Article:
Willard Bartlett

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Willard Bartlett

Willard Bartlett (October 14, 1846 – January 17, 1925) was an American jurist. He was Chief Judge of the New York Court of Appeals.

Biography[edit]

Bartlett was born in Uxbridge, Massachusetts, the son of William Osborne Bartlett and Agnes E. H. Willard. His brother was Congressman Franklin Bartlett. He graduated B.A. from Columbia College, and LL.B. from New York University in 1868. He practiced law in partnership with Elihu Root from 1869 until his election to the bench.

On October 26, 1870, he married Mary Fairbanks Buffum. From 1871 to 1873, he was a drama critic for the old New York Sun, and later wrote editorials on legal topics and book reviews for this paper.

He was a justice of the New York Supreme Court (2nd D.) from 1884 to 1907. From 1887 on, he sat on the General Term (First Dept.) and, after the re-organization of the court system by the State Constitution of 1894, on the Appellate Division, 2nd Dept. from 1896 to 1907. In January 1906, he was designated to the Court of Appeals under the Amendment of 1899.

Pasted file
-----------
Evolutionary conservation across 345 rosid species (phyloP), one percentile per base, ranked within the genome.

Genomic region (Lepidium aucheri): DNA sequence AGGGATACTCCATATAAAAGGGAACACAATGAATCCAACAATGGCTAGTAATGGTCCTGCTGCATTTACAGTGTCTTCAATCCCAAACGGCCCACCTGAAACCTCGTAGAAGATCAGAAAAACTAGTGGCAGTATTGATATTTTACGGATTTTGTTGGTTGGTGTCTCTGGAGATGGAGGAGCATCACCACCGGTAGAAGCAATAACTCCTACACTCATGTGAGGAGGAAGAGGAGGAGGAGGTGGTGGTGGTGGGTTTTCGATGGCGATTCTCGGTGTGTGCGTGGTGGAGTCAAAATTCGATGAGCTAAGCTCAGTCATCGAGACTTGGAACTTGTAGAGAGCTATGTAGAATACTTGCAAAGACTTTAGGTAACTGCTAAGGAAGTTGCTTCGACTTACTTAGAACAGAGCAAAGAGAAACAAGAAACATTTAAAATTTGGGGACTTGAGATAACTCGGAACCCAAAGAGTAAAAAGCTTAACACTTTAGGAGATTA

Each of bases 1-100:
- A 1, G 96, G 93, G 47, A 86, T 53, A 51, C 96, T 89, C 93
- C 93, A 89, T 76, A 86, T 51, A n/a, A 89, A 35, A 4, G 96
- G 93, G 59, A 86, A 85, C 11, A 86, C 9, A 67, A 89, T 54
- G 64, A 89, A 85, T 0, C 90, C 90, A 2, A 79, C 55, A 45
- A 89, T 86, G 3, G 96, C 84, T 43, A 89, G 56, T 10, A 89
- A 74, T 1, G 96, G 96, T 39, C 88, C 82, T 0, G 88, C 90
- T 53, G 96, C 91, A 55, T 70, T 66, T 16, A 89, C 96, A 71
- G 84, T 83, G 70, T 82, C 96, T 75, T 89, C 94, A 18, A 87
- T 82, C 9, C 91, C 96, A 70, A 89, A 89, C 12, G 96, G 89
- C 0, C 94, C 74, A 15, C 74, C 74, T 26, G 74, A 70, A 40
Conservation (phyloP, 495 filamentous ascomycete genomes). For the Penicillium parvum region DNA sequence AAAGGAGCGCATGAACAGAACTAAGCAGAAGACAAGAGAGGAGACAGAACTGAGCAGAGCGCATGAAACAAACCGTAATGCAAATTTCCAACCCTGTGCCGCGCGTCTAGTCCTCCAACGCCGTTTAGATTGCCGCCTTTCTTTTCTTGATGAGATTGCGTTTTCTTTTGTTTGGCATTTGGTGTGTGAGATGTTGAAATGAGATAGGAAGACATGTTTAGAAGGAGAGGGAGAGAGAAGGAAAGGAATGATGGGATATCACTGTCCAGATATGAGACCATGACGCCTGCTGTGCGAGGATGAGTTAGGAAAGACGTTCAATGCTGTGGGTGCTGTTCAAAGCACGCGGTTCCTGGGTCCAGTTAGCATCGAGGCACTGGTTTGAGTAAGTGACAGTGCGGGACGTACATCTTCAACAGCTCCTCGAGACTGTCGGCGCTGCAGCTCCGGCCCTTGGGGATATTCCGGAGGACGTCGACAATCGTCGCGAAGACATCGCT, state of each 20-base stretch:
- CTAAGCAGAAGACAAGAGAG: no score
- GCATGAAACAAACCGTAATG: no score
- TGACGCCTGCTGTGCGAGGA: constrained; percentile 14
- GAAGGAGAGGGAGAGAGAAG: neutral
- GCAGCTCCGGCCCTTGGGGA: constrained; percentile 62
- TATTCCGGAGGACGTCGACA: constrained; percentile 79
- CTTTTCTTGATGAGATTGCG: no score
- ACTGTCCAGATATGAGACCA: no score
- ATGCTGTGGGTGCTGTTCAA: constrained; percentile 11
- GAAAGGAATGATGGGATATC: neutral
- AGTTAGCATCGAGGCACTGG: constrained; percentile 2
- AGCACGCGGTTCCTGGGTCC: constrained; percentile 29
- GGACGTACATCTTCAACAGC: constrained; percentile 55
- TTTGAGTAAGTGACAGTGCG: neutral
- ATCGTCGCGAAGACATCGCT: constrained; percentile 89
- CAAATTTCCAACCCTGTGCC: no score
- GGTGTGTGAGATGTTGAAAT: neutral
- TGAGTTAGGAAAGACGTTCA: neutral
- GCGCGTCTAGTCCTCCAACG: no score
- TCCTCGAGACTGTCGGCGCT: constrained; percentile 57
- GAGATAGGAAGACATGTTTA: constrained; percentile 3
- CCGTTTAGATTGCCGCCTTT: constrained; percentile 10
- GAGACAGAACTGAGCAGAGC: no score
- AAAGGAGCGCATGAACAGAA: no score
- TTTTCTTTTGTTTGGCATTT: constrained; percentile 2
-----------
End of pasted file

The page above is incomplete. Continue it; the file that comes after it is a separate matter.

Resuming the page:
In November 1907, he was elected on the Republican and Democratic tickets to a 14-year term as judge of the New York Court of Appeals, and was Chief Judge from 1914 to 1916, elected in November 1913 on the Democratic ticket. He retired from the bench when he reached the constitutional age limit of 70 years, and resumed his law practice with Elihu Root. He was elected a Fellow of the American Academy of Arts and Sciences in 1918.[1]

Bartlett died in Brooklyn, New York aged 78. He was buried at the Green-Wood Cemetery, Brooklyn.

References[edit]

  1. ^ "Book of Members, 1780-2010: Chapter B". American Academy of Arts and Sciences. Retrieved May 19, 2011. 
Legal offices
Preceded by
Edgar M. Cullen
Chief Judge of the New York Court of Appeals
1914–1916
Succeeded by
Frank H. Hiscock